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Need a ride? 3 ridesharing and 2 taxi apps considered

Jake Widman | Jan. 12, 2015
The time to pick a ridesharing app for your phone isn't when it's dark and cold, there aren't any cabs to be had and you realize you'd really like a ride home. The time to download one is well before you need it.

The time to pick a ridesharing app for your phone isn't when it's dark and cold, there aren't any cabs to be had and you realize you'd really like a ride home. The time to download one is well before you need it.

Ridesharing has become a popular — and controversial — alternative to traditional taxi services. On the face of it, it seems simple enough: The apps match people needing a lift with drivers who use their own personal vehicles to give rides. You create an account with a service through the app, then use it to request a pickup from your location. The apps also handle payment through your saved credit card. Currently, the top three contenders are Uber, Lyft and Sidecar.

Traditional taxi services are not ignoring the situation, of course. They are not only putting pressure on local governments to regulate or even ban ridesharing services (for example, in December 2014, prosecutors in South Korea indicted Travis Kalanick, Uber's CEO), but are also coming out with their own mobile apps. So we've tried out a couple of third-party apps — Curb and Way2ride — that represent a new crop of alternatives that associate themselves with existing car services.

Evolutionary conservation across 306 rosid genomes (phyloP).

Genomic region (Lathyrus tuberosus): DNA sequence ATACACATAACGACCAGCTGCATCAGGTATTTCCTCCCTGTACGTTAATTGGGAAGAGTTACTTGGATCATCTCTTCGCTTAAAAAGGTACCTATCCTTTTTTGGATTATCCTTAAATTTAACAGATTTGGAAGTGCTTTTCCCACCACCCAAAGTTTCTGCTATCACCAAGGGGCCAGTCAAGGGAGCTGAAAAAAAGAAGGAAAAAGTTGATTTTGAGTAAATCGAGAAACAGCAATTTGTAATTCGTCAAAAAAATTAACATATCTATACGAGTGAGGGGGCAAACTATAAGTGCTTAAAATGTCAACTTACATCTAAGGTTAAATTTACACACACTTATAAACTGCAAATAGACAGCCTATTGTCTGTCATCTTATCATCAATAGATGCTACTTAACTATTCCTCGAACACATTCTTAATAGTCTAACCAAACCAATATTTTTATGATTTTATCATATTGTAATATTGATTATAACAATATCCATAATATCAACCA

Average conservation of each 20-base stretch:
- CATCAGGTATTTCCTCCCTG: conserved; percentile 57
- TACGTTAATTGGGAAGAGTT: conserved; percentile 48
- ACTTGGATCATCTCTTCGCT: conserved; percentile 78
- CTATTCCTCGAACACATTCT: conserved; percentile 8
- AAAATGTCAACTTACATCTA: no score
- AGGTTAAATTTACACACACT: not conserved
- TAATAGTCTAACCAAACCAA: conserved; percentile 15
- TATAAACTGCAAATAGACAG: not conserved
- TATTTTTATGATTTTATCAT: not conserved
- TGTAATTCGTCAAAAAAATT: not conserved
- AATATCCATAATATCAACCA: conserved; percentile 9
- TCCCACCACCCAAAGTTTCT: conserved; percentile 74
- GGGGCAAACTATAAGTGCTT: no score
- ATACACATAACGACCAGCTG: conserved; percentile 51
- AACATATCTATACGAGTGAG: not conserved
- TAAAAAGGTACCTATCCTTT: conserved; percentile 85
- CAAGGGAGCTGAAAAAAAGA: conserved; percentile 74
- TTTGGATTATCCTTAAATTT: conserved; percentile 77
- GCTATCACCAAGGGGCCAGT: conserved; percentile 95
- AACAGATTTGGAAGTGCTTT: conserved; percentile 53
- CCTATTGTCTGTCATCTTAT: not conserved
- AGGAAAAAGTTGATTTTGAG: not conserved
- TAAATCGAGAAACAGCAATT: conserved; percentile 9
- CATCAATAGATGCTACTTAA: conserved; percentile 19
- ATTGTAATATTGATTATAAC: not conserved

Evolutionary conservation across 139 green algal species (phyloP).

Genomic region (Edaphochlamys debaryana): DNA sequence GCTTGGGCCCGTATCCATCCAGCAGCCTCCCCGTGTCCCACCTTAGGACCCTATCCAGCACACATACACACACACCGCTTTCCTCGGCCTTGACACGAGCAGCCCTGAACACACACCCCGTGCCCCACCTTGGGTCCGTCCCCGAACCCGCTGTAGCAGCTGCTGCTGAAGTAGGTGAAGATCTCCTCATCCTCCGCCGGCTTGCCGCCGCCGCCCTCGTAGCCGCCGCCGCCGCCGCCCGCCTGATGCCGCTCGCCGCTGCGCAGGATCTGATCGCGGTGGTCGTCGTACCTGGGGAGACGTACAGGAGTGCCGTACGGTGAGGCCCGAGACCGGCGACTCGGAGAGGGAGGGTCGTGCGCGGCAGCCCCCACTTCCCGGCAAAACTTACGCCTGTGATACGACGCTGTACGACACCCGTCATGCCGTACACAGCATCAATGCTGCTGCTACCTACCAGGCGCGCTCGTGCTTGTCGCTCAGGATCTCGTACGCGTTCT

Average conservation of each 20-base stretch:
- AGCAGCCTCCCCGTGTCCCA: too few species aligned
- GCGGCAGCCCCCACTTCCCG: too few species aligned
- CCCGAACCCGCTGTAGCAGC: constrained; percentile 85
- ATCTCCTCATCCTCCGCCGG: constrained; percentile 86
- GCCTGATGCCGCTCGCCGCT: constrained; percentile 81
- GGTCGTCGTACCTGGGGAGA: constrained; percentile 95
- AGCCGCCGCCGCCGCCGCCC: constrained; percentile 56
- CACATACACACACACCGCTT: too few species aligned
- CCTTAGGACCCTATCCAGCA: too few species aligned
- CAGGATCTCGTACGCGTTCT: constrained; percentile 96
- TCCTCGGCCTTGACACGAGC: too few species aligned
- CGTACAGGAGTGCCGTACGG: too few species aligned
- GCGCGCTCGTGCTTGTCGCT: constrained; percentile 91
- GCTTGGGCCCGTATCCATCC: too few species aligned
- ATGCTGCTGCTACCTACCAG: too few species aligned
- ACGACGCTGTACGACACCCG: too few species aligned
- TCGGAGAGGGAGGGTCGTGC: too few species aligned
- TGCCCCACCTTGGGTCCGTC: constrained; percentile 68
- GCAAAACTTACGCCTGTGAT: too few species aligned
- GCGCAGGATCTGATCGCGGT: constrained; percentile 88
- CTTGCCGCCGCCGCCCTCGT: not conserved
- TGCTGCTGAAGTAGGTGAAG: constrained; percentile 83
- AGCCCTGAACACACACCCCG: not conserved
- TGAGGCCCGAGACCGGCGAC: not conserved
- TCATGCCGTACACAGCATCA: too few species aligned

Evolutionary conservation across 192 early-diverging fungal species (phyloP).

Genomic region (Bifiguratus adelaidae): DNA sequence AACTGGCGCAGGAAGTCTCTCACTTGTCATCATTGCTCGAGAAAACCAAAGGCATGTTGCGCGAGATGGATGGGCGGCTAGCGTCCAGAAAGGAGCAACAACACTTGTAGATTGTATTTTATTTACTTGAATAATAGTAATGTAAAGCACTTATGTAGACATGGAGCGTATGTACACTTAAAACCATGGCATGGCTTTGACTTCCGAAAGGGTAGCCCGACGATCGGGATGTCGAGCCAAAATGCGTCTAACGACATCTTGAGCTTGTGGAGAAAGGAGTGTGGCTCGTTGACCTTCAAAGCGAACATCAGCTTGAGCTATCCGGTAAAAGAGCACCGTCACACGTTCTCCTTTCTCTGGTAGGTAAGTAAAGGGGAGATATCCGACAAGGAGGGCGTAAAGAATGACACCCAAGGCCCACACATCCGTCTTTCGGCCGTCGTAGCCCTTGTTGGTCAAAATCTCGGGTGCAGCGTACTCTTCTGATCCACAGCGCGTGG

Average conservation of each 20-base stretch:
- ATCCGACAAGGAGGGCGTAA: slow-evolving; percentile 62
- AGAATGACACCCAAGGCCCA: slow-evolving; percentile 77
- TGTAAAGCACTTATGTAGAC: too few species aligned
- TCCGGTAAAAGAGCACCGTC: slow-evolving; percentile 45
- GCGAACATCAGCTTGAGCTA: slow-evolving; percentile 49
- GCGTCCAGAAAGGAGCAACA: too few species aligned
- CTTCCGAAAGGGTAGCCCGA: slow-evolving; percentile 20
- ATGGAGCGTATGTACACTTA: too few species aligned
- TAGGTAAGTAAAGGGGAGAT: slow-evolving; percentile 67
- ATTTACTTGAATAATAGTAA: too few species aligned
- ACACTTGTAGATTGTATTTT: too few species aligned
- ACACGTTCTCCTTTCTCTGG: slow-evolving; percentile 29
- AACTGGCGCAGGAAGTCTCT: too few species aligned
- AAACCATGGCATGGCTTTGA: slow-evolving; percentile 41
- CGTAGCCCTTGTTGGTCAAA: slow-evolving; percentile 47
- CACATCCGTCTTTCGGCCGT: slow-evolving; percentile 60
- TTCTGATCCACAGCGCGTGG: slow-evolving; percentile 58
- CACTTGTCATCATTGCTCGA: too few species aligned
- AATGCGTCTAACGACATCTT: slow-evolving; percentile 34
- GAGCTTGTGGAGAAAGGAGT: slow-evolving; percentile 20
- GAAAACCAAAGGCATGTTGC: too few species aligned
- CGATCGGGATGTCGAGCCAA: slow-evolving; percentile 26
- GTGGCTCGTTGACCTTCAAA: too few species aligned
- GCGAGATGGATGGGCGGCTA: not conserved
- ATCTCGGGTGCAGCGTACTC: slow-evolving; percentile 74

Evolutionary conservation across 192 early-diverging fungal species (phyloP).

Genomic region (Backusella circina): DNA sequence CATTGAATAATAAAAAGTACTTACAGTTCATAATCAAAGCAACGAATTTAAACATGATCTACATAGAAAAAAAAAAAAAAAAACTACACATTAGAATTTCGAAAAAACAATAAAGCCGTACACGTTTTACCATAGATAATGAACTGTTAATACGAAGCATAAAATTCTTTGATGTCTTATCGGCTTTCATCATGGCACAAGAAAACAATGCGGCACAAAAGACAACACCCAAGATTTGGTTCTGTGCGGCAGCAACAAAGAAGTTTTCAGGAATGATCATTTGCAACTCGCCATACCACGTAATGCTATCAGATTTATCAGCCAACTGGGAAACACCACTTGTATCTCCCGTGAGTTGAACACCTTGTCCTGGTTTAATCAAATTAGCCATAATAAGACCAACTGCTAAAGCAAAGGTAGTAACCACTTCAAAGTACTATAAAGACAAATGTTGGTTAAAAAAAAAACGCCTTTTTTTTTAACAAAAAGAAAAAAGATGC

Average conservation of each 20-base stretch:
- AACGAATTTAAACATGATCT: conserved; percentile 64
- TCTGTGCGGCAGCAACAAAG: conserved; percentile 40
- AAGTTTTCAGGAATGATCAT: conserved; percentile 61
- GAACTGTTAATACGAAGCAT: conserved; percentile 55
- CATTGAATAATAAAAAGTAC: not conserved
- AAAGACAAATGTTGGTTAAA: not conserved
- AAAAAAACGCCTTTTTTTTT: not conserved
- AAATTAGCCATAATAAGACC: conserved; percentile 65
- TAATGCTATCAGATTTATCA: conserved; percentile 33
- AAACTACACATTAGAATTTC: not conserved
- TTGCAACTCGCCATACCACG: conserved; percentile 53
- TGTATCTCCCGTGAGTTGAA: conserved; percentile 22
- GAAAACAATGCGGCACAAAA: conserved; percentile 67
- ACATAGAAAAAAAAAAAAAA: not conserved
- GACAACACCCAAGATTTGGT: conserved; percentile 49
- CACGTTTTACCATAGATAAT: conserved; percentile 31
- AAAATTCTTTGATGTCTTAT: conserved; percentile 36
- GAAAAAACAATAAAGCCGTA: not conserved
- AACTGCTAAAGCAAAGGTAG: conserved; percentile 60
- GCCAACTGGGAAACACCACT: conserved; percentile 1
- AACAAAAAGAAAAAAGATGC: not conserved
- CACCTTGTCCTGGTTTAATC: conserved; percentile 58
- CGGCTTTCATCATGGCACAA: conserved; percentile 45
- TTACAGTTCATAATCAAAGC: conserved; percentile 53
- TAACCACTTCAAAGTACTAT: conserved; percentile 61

Come along for the ride.

Ridesharing services

Given the number of always-changing factors involved — such as which drivers you happen to get, what city or town you're located in (services in Minneapolis or Atlanta may not be the same as those in Los Angeles or New York), what area in that city/town you need to leave from and get to, and what time you are planning to travel — it would be very difficult, if not impossible, to definitively declare which of these offers the best transportation service.

As a result, we've focused on the features of the apps themselves: how they work, what choices they provide, how intuitively those choices are presented, and how much information they give you about your driver and your ride.

To test the apps, I installed them on both an iPhone 4S and an iPad 2 — although there are no iPad-specific versions; the apps operate the same way on each device. (There are Android apps for each of these services as well.) I took two or three rides with each service, from both my quiet neighborhood in San Francisco and from relatively busy parts of town.

Uber

Availability:200+ cities/areas in 53 countries

Rates: Vary by city, type of ride, current demand

Uber is the oldest and probably the most famous (or infamous) of the rideshare services. Officially launched in 2010, it now offers rides in more than 200 cities worldwide, including more than 100 in the U.S.

 

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